First Attempt In Learning (F.A.I.L.)
“We need to accept that we won’t always make the right decisions, that we’ll screw up royally sometimes–understanding that failure is not the opposite of success, it’s part of success.” —Arianna Huffington
Most of you will already have heard the word fail described as an acronym for First Attempt In Learning, and I suspect like many before you, you probably laughed.
However today I’m going to repeat what you heard the first time, but this time don’t laugh because it’s important and very very valid.
Over the last 10 years I have made mistakes in my business. I would be lying if I told you that I’ve not and that the last 10 years have been a bed of roses from which I got up every day with a spring in my step and a sparkle in my eye. Sadly that’s just not the case.
Some of my business mistakes have caused me physical pain, some have hurt my pride, some have cost me money and all of them have in one way or another, taken me away from my family. The last mistake cost me over £20k and weeks away from home, but that’s a story for another day.
Like most people in business, I’ve felt the pain and frustration of failure. However one thing that I have learnt over the last 10 years, is that a mistake is not purely a failure, it is an opportunity for a first attempt in learning. In short, if you understand and subsequently own your mistakes, you can begin to recognise the good in them and turn the experience into an opportunity to learn. It is the only way your business and most importantly you, can “robustly” grow.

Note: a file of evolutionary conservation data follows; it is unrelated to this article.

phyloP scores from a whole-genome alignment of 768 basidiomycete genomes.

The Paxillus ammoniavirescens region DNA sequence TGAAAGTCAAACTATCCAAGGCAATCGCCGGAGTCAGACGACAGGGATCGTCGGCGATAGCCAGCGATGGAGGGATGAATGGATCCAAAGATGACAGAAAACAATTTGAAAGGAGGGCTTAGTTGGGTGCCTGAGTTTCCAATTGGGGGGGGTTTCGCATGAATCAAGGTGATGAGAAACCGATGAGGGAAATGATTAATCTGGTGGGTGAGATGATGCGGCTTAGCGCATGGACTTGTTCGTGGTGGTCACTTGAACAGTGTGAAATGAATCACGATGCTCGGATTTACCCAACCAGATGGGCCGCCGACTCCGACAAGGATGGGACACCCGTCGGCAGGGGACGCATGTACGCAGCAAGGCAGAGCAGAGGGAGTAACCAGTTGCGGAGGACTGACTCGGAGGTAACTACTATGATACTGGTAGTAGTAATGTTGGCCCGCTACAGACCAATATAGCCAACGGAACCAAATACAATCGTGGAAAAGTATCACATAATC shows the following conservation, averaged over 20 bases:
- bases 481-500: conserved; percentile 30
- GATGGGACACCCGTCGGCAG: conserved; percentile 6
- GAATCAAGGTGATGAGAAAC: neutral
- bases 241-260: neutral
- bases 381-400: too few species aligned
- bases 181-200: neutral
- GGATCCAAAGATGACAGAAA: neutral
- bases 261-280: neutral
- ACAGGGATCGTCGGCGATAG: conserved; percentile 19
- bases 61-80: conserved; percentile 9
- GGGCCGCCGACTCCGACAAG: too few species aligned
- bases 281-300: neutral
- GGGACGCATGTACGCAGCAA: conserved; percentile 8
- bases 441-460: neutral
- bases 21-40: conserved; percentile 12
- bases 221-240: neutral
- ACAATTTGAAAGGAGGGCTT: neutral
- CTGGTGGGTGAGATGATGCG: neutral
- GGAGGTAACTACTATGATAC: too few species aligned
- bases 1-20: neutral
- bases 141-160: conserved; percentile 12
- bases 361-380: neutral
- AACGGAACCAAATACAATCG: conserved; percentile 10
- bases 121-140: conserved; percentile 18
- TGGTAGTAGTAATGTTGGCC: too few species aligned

I don’t know what it is, but for me to take action or to change something in my business I have to hurt. I have to feel some pain to realise that I don’t want that to happen to me again. Like when I didn’t sell all my tickets for a big event or when I had to teach a class of just 2 children instead of 14. Not only is it demoralising to turn up to an empty hall, it also hurts financially, which I did not like. There was also the time I invested in a big exhibition only to turn up and have no one to talk too, or when I invested in a new system to find out it didn’t work, or the time I simply didn’t ask the right questions. My mistakes have cost me energy, wellbeing, time and money.
Mistakes are easy to make and that’s why I created the Children’s Activity Business Academy; I don’t want you to make the mistakes I did. It’s why I like sharing my knowledge and know-how through my free and paid programmes, because I know I can save you time and money in the long run. I know I can help you to build a successful business just like I did, and am doing now.
In my podcast this week I talk about my latest Half -Marathon experience, the two mistakes I made in my preparation and the reasons why I failed to hit my target time. The pain I’ve felt in my legs this week is a stark reminder not to make the same mistakes again and that I need to adapt my marathon business plan if I’m to reach my own ultimate running goal.
This week I want you to think about the mistakes that you have made in your business and consider the following for each one:
1. What did you learn from your mistake?
2. What action did you take to ensure that it didn’t happen again?
3. How did you adapt your business plan?
If you answer “Nothing” or “I didn’t” to any of the above, go back and with the benefit of what you know now, re-ask yourself the question in-the-now i.e. What can you learn? What action can you take? How can you adapt?
If you answer “I don’t have one” to question 3, then maybe it’s time you had.